Now Hear This: 50th Anniversary of KFI Los Angeles

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KFI received its license to operate on March 31, 1922 and began operating on April 16, 1922, and after a succession of power increases, became one of the United States’ first high-powered, clear-channel stations. KFI is a Class A 50,000 watt, non-directional station.
This broadcast is from April 16, 1974.
(Photos from Alchetron Encyclopedia – KFI history)

KFI RADIO FIFTY! 1974 part ONE (1:02:57)

KFI RADIO FIFTY! 1974 part TWO (46:53)

KFI RADIO FIFTY! 1974 part THREE (1:05:08)

KFI RADIO FIFTY! 1974 part FOUR (1:04:32)

KFI RADIO FIFTY! 1974 part FIVE (1:03:55)

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Jason Remington

Author: Jason Remington

Creator, Admin, & Editor of PugetSound.Media, a former broadcaster at KVAC/Forks, KDFL/Sumner, KTTX/KWHI/Brenham, TX., KONP/Port Angeles, KBAM/Longview, KAMT/Tacoma, KRPM FM/Tacoma, KJUN/Puyallup, KASY/Auburn, KTAC AM/Tacoma, KBRD FM/Tacoma, KMTT FM/Tacoma, and KOOL FM/Phoenix. Retired from AT&T.

2 thoughts on “Now Hear This: 50th Anniversary of KFI Los Angeles

  1. Hello; I’m trying to find out what the original KFI Call-letters stood for. Such as the Joke, that KFWB stood for “Keep Filming Warner Brothers”. Actually – I’m looking for a list of early L.A area A.M stations, and what their Call-letters stood for, such as KFSG might have stood for – “Kings Four Square Gospel” (Aimee Semple McPherson’s Temple on Glendale Boulevard, just south of Sunset Boulevard). There is at least 3 more ! KNX, KIEV, and KFAC might be 3 more. Any help on this quest ? Thank You ! Sincerely, John . (Former Radio Teacher at Braille Institute.)

    1. KDAY “Day” was once a daytime-only station on AM.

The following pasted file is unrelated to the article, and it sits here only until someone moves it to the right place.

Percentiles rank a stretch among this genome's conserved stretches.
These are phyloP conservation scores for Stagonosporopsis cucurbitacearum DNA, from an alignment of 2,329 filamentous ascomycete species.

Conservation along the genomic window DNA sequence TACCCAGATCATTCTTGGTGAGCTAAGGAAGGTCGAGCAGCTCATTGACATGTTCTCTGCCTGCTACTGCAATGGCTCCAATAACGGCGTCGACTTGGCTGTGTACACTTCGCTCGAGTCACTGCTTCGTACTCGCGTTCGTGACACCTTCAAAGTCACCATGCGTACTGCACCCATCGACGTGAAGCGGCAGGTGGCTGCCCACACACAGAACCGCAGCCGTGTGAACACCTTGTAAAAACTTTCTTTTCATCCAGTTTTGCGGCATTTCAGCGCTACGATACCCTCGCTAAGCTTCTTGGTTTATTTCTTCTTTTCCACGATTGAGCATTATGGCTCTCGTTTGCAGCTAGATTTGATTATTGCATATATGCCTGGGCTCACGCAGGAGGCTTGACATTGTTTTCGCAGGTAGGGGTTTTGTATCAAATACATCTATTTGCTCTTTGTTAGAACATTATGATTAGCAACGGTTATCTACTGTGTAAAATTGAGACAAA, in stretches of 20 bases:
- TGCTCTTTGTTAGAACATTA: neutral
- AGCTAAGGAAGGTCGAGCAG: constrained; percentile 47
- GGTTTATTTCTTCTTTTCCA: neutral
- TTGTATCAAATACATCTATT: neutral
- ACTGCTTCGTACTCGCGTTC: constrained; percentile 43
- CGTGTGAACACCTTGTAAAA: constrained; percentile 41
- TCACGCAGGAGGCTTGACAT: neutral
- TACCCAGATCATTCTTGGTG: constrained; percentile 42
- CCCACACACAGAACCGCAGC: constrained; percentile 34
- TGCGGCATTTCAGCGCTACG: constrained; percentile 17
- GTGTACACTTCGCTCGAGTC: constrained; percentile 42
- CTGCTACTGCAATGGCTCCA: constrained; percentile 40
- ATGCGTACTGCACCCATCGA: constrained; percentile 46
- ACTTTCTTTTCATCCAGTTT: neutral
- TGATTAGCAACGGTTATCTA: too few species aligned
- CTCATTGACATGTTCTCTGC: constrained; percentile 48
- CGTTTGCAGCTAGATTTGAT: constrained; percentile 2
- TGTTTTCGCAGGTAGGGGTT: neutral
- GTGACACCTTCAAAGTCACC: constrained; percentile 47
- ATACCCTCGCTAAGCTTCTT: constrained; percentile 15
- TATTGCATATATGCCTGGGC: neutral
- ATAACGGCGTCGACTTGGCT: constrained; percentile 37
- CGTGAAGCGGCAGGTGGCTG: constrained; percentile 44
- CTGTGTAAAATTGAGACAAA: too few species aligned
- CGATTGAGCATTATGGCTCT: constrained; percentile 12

KGRB Gloria (and owner) Robert Burdette.
      KBOB “Bob, as in Robert Burdette, who owned this one as well.K Farmer’s Information station
      K F)our S)quare G)ospel Church
      K NX Annex of Spring Street Arcade Annex (the original location)
      KFAC Fuller, Auborn and Cord (automobile dealerships owned by station owner E. L. Cord)
      KGFJ Keeping Good Folks Joyful
      KMPC MacMillan Petroleum Company
      KGBS George B. Storer
      KIIS 115, the AM frequency that once was the home of the station.
      KPPC Pasadena Presbyterian Church.
      KPCC Pasadena City College.
      KRLA Radio Los Angeles (while KTLA Channel 5 stands for Television Los Angeles).
      KCSN Cal State Northridge.
      KBIG “Big.” The station has one of the most powerful FM signals in Los Angeles.
      KBRT “Bright.” Once paired with KBIG playing beautiful music as “Big and Bright.”
      KEZY “Easy (listening).”
      KTNQ Ten Q, the 10 meaning the rounded-off frequency, 1020 AM.
      KROQ The “rock” of Los Angeles in the 1970s as an AM station; “Rock of the ’80s” later.
      KMZT “Mozart” classical music.
      KPFK Named for the owner, Pacifica.
      KRKD Broadcasting from the “Arcade” building in downtown Los Angeles.
      KLSX Represented “classic” rock in L.A. from 1986-2009 at 97.1 FM. Letters now owned by a station in Wyoming. The L.A. station went to KAMP and a Top 40 format.
      KPWR Short for “power” at 106-FM (now a hip-hop format).
      KRTH Short for “earth.” Formerly KHJ-FM but named “K-Earth” in the early 1970s due to a format that never happened, harkening back to the attitude that eventually launched Earth Day.
      KSBR – Saddle Back (College) Radio.
      KSWD Short for “Sound, as in “The Sound” of classic rock.
      KSUL Cal State University Long (Beach).

      KIEV —- ?????

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